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  • Writer's pictureStu

Bigger isn't *always* better.

So, I was sat doom-scrolling my way through everyone's favourite social media-shaped Gateway to Hell a couple of days ago and saw a tweet that just... spectacularly misread the room. Techland - developers of Dying Light and numerous other (often better!) games had tweeted out an exclamatory vomit of misplaced enthusiasm, telling the world with apparent glee that their upcoming, long-delayed magnum opus Dying Light 2 would take 500 hours to complete.

It didn't take long for the inevitable backlash, with gamers everywhere shouting about how such a period of time is just too long to commit to. I don't necessarily entirely agree - but it did cause me to sit back, sip my tea and have a think about my relationship with games that demand a lot of my time. There have been a lot of them.

I don't know how typical my relationship with long games is. If there's one thing that's certain, it's that it seems to change regularly - ebbing and flowing with the length and temperature of the days, and often changing in direct response to whatever I've just played. It's not often that I'll play two long games in a row - more often, I'll split up a couple of longer games with a bunch of shorter indie games between them. I refer to these games as palette cleansers - which feels like a far more dismissive term for them than they often deserve. I often gravitate to longer games in the colder months of the year - when from a biological standpoint, I suppose a good game played on the sofa under the blanket offers an approximation to hibernation that my body seems to crave as I get older.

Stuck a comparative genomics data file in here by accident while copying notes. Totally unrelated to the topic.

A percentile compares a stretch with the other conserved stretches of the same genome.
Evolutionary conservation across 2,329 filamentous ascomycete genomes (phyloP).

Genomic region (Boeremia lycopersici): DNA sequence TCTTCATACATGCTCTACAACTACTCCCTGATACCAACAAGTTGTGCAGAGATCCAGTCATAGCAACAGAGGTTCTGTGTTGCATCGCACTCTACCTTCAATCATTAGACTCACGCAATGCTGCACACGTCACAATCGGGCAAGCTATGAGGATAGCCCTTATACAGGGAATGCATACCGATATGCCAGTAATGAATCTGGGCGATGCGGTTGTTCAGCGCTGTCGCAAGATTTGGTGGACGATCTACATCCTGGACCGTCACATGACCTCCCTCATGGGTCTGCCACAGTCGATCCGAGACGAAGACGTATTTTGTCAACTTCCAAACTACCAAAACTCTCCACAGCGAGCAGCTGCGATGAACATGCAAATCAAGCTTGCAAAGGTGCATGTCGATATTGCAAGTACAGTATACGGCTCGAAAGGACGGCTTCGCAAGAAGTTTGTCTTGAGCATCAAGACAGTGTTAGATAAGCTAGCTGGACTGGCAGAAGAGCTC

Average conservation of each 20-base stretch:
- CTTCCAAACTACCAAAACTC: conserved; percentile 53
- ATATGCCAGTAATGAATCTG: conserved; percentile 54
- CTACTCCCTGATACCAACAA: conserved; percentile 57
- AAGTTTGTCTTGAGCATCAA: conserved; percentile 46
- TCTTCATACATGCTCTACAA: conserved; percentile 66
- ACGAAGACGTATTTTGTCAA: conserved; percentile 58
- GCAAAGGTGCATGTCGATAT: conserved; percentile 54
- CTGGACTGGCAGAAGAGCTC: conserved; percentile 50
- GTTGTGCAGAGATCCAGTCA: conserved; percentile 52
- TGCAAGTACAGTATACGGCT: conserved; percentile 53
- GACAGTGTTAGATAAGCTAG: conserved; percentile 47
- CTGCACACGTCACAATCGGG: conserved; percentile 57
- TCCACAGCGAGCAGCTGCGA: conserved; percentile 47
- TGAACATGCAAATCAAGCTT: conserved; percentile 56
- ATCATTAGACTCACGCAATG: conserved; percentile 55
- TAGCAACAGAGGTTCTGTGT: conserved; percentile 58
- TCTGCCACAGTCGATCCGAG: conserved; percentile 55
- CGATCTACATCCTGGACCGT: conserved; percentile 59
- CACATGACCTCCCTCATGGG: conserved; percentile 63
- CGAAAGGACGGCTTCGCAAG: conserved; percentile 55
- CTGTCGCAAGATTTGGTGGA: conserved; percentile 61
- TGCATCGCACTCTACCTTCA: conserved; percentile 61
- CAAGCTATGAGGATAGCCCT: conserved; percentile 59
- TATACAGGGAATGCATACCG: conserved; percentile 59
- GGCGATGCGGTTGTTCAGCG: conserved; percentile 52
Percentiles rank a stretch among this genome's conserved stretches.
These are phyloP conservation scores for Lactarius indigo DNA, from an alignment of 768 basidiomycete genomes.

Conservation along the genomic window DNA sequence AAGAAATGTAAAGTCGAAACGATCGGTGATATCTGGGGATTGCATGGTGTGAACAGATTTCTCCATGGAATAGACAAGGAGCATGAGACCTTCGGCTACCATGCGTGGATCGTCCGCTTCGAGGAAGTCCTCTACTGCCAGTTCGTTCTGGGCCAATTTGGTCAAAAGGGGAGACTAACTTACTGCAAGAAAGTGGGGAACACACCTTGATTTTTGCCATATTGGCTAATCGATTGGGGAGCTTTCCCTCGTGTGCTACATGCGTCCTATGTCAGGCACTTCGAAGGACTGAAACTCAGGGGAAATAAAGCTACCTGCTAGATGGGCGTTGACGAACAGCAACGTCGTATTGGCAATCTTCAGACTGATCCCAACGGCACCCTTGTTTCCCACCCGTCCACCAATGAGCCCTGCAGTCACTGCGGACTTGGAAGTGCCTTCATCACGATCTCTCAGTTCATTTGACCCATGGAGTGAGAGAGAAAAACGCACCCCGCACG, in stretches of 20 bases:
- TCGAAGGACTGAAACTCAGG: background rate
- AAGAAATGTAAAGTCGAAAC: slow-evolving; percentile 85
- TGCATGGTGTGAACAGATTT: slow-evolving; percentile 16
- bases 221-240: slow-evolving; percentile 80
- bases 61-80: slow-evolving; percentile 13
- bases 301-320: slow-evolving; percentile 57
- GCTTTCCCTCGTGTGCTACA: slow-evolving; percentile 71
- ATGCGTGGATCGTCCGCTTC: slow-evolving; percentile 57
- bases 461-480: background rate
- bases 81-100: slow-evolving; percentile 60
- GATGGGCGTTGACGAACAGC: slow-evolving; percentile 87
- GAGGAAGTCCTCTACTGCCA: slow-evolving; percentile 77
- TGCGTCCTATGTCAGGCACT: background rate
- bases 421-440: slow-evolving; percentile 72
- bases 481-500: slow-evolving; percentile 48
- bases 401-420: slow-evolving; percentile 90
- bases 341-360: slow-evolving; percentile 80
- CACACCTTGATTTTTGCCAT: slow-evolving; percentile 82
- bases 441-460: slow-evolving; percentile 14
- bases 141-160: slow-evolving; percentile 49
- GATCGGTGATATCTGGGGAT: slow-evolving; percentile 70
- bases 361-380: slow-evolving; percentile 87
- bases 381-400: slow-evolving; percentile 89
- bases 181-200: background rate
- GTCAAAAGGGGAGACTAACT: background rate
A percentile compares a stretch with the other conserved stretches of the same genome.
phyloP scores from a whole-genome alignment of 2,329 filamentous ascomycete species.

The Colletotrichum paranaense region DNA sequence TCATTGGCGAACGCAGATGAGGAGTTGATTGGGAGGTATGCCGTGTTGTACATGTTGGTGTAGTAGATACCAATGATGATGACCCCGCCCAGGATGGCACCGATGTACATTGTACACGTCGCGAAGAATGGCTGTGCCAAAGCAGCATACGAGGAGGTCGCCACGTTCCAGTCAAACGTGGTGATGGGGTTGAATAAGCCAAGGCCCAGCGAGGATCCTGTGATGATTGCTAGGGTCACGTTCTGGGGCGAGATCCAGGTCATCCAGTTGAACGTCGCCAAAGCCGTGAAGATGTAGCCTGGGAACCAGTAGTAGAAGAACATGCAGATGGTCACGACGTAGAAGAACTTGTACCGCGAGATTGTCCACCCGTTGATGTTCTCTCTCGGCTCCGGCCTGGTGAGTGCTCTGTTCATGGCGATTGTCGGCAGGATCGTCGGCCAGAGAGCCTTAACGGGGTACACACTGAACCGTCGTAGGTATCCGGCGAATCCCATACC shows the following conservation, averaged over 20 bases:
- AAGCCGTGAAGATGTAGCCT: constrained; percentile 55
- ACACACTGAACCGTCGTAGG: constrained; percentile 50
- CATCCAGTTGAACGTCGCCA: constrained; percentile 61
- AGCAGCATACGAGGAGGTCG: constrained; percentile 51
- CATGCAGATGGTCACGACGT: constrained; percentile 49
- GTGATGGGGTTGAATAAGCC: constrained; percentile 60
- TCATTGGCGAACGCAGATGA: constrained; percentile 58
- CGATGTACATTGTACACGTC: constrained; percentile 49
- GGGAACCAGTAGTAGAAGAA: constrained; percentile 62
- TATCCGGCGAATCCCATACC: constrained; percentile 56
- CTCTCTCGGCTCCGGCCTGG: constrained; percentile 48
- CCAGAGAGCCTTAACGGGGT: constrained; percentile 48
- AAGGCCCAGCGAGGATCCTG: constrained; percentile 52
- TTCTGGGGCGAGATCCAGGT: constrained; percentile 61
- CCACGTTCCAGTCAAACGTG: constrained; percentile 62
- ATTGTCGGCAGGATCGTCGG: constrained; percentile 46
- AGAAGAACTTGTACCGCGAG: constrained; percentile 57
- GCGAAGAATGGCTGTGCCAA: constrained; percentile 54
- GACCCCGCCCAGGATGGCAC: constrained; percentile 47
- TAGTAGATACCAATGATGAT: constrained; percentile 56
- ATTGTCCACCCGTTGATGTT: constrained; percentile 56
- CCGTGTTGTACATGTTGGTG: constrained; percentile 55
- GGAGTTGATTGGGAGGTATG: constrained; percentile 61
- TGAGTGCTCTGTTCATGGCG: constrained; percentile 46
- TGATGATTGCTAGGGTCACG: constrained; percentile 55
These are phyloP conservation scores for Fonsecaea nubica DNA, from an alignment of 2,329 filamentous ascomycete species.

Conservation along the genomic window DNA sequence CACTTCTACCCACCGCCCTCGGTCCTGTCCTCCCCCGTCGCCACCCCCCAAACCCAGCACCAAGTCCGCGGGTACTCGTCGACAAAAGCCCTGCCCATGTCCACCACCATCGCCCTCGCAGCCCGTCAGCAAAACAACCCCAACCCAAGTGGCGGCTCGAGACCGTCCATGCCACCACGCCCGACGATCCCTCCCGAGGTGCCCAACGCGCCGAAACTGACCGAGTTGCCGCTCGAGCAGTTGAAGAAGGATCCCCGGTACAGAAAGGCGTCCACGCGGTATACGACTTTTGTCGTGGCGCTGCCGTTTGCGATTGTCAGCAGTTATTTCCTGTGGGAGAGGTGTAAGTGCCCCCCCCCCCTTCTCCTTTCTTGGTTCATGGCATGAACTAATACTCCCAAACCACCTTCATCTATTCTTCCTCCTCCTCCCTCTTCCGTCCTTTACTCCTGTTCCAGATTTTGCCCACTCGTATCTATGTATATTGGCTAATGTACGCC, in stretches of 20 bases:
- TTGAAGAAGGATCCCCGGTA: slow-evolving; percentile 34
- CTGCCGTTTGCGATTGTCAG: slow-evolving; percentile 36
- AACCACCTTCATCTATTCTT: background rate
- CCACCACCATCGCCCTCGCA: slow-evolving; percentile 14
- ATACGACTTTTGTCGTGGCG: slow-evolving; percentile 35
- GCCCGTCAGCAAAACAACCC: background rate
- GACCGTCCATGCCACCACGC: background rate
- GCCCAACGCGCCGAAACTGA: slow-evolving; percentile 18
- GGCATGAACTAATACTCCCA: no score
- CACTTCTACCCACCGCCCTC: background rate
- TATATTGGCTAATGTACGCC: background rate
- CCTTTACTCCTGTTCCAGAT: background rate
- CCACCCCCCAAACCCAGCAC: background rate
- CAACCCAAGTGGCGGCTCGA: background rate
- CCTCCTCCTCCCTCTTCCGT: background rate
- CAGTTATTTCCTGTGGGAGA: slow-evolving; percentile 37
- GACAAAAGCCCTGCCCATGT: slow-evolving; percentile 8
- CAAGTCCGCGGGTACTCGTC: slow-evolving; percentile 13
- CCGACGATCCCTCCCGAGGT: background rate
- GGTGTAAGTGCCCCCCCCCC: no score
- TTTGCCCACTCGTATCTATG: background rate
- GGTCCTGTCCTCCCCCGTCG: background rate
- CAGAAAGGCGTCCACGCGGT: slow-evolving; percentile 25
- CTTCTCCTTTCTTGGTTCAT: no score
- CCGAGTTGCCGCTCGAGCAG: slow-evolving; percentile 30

I know of some people that gravitate toward long games - playing them one after another after another like a chain smoker on an autumn morning. These are the guys who notoriously occupy the water cooler, comparing and contrasting story events, character builds and loadouts - who'll replay the same game again and again with different characters, making different decisions to really find out just how flexible the systems that drive the narratives of their favourite digital experiences are. They're the same people who generally end up being a little bit disappointed when they realise that they don't have as much agency in these games as they'd originally believed. I know them well - I was one of them for a long time. I remember countless conversations in the office over rapidly congealing cups of tea, talking about the different ways to complete the Blood Ties and Wasteland Survival Guide quests in Fallout 3 - and then racing home after one particular chat to see if it was possible, with the right speech skill, to complete the latter one by talking Moira Brown in Megaton out of the whole thing. It turns out it was, and I was as blown away as I was heartbroken to have mercilessly crushed the dreams of the Capital Wasteland's last surviving optimist.

I guess what I'm saying is that I've loved as many long games as I have short ones - with The Elder Scrolls V: Skyrim, Fallout 3, Dark Souls and The Legend of Zelda: Breath of the Wild all being games that I consider among my absolute all-time favourites, and none of which are 'short' by any objective measurement. So, I don't dislike long games by any means - but in spite of that, a gleeful announcement that a new game will expect 500 hours of my time is not something I'm going to respond to positively. In fact, I find the very prospect of knowing something like this before I even begin a game... exhausting. I guess what I'm saying is that there are varying degrees of 'long.'